If charges apply, please refer to Bath & North East Somerset’s website for a list of local exemptions and whether you might be eligible for financial support to upgrade or replace a non-compliant vehicle or fleet of vehicles.
While private cars are not charged in Bath’s zone, the Council is asking everyone to consider whether they need to use their vehicle, especially for short trips where walking, cycling or taking public transport is possible. We all have a part to play in improving air quality.
To find out more, go to www.bathnes.gov.uk/BathCAZ
Following on from the consultation events held during 2019 with residents, parents and children at a Have a Field fun day, Whitchurch Primary School & St Nicholas Pre-school, we are delighted to announce that work will commence on Monday 19th October, this will include new play equipment with accessible aspects, a multi-use games area (MUGA) and a table tennis table.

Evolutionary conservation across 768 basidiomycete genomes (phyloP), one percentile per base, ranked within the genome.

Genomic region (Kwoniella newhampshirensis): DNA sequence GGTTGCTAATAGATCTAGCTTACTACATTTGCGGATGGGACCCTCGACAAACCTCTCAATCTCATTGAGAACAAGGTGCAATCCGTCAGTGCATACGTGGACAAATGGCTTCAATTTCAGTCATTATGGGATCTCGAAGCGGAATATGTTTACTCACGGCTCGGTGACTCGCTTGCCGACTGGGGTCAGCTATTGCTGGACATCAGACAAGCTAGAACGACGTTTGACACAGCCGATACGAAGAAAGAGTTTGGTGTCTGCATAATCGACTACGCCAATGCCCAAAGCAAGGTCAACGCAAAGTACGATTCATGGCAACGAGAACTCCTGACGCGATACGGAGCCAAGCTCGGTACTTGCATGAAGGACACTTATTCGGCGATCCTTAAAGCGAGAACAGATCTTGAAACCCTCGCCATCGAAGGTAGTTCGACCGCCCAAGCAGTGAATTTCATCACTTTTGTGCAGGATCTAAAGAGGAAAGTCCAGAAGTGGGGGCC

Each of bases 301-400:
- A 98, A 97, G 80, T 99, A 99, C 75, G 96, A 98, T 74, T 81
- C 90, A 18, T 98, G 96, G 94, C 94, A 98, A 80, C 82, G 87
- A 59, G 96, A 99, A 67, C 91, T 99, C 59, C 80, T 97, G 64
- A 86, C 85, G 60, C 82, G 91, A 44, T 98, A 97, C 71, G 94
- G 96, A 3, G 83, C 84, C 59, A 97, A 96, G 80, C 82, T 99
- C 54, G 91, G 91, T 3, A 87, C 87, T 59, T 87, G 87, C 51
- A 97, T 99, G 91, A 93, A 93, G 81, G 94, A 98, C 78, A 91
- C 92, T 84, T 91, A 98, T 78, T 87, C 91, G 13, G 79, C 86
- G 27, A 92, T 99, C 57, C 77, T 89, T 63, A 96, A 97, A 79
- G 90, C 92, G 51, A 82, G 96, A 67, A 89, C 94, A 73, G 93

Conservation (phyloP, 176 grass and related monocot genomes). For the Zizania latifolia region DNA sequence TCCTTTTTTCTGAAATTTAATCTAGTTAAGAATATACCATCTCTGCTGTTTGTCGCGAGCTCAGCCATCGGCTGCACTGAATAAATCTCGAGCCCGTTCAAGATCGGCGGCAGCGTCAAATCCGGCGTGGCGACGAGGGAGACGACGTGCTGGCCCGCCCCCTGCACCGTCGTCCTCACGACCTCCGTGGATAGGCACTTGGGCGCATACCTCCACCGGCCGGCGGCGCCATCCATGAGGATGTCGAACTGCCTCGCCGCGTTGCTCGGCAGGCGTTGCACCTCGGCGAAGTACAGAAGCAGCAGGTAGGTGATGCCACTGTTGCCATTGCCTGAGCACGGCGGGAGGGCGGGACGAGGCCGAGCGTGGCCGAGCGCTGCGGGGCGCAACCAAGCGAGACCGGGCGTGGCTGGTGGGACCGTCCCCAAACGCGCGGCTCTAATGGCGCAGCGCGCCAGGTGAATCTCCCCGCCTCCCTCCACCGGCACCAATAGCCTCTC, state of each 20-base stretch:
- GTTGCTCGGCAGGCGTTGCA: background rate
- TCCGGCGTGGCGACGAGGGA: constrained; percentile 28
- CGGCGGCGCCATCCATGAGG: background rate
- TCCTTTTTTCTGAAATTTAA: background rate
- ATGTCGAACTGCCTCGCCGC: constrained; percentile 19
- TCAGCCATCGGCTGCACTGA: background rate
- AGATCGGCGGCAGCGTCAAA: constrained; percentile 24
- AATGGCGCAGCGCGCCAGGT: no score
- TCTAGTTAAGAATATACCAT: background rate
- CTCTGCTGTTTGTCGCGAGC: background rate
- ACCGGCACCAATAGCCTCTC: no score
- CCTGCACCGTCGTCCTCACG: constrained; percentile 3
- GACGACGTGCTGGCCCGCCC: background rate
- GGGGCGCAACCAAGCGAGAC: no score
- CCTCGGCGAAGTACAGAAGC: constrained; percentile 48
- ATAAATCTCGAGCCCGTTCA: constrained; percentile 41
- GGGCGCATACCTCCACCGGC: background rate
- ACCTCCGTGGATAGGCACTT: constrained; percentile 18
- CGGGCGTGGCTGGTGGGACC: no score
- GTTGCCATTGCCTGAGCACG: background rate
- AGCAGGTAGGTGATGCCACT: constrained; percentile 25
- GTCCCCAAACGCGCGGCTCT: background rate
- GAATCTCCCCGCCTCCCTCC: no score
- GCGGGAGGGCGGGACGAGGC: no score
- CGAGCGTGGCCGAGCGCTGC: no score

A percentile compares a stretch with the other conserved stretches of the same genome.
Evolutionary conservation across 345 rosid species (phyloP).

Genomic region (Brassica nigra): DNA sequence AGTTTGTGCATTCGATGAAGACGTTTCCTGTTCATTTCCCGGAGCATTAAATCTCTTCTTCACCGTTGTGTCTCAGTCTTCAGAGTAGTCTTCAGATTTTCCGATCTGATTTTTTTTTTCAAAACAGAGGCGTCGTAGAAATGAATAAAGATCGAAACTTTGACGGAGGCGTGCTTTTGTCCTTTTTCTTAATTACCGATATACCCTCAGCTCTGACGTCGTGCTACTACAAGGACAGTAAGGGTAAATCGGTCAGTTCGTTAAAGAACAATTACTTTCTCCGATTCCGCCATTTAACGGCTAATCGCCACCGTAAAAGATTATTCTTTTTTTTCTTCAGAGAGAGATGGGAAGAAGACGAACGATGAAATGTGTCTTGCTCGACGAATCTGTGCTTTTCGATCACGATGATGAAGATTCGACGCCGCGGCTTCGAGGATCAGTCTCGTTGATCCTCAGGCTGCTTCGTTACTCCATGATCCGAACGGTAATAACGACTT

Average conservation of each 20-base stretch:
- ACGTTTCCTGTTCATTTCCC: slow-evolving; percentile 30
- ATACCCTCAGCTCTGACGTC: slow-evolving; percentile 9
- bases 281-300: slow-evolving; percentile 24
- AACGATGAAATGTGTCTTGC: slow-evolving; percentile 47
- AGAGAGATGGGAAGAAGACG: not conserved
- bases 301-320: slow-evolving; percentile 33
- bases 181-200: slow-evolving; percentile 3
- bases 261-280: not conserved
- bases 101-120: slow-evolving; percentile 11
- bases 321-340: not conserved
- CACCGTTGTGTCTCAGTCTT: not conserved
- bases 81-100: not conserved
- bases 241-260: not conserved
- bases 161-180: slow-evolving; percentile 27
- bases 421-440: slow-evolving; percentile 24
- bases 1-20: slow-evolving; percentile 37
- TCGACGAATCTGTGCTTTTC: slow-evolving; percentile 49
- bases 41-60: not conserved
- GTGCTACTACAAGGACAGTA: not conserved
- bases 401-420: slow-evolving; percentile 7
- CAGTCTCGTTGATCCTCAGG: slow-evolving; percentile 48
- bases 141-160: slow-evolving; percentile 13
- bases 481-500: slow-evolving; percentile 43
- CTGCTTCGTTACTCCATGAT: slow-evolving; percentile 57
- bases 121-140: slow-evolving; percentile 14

Funding for this project has been provided through Section 106 funds from developers, held by Bath & North East Somerset Council and required to be spent on play provision within Whitchurch Village.
The play area will be closed from 19th October 2020 for approximately six weeks, we are sorry for any inconvenience this may cause.
Whitchurch Village Council members would like to say a massive thank you to all the volunteers who have supported our community during the last few months. We have a number of volunteers who have been shopping, collecting medication, posting letters/parcels and generally helping to support those who are who are vulnerable, self-isolating and needing some support during these challenging times. We also know many neighbours and friends have been involved in this too, our thanks goes to all of them also.